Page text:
We have first investigated the influence of the strength of the shell anisotropy constant on the observation of shifted loops for a given particle size . As it is also the case for bilayered thin films, a necessary condition to obtain shifted hysteresis loops after field cooling from above the Neél temperature is that there must be a part of the spins in the AFM shell that are pinned along the cooling field direction during the field cycling . Since the FM core is supposed to reverse during the hysteresis loop, one may argue that the shell spins at the core/shell interface may be dragged by the core spins during their reversal and that this may induce the reversal of the rest of shell spins, hindering the EB effect. Hysteresis loops simulated for values of in the range are displayed in Fig. 1 for three representative values where we can see that the loop for the particle with lower anisotropy is completely symmetric, while the ones for higher anisotropies (Fig. 1a) are shifted along the field axis towards the field cooling direction, confirming the reasoning above. From the values of the coercive fields at the decreasing and increasing field branches ( and ), the magnitude of the coercive field and the loop shift can be evaluated as and . The dependence of these quantities on as extracted from the simulated hysteresis loops is displayed in Fig. 2, that shows that there is a minimal value of for the observance of EB. When increasing above this value, the bias field increases progressively as the proportion of interfacial spins pinned during the hysteresis loop increases and finally saturates. In contrast, in the presence of EB, is reduced with respect to the low anisotropy case, but its value does not show appreciable variations with .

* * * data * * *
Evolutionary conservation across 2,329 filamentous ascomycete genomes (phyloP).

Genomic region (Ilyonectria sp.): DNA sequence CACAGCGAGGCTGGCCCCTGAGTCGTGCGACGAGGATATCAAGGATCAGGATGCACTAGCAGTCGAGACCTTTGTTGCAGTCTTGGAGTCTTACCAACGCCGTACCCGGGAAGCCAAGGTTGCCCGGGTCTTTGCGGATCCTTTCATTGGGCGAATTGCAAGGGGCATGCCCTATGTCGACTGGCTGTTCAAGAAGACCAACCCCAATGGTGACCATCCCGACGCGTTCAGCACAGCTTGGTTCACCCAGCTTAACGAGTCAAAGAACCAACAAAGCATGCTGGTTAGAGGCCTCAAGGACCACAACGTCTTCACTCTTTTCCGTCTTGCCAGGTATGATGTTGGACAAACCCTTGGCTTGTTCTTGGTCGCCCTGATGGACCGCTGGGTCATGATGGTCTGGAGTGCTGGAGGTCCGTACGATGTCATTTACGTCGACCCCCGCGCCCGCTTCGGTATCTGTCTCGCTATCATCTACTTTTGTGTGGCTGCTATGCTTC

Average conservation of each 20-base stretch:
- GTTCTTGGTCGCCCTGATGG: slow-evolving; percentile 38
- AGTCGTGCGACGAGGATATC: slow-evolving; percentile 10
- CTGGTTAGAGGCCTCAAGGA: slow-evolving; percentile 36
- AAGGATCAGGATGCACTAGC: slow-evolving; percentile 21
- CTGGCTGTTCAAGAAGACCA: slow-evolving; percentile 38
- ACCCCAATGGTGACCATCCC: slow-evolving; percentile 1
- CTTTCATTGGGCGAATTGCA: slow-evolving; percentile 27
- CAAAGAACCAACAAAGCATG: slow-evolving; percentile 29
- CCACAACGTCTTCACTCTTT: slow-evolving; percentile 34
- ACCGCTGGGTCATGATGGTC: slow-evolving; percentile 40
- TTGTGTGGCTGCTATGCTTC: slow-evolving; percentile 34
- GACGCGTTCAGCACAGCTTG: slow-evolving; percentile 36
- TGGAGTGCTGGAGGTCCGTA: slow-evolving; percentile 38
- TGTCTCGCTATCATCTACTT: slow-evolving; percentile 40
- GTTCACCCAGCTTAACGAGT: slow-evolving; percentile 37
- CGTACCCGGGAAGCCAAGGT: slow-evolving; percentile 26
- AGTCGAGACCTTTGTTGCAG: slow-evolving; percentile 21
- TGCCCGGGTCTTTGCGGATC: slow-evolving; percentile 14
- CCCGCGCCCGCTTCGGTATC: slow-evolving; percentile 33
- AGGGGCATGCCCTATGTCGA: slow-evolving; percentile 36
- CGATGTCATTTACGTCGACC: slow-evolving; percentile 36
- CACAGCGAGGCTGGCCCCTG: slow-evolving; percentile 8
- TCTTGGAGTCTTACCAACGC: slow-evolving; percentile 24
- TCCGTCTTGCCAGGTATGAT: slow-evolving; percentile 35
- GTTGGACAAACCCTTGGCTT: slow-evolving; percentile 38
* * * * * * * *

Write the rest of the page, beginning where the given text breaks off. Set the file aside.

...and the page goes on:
Independently on the value of , a net magnetization is induced at the core/shell interface after the cooling process, as indicated by the similar values attained by the net magnetization of the shell interfacial spins after the field cooling under K, as can be seen in Fig. 1b. These values are negative because AF coupling at the interface has been considered. However, the same figure reveals that the behavior of the shell interfacial spins is quite different in the high and low anisotropy cases. For , the loop of the interfacial shell spins is completely symmetric and their net magnetization reverses progressively when decreasing . As is cycled between its maximum positive and minimum values, the net magnetization sign changes accordingly, without changing value. This indicates that the interfacial surface spins are not pinned during the hysteresis cycle and, therefore, no EB is observed.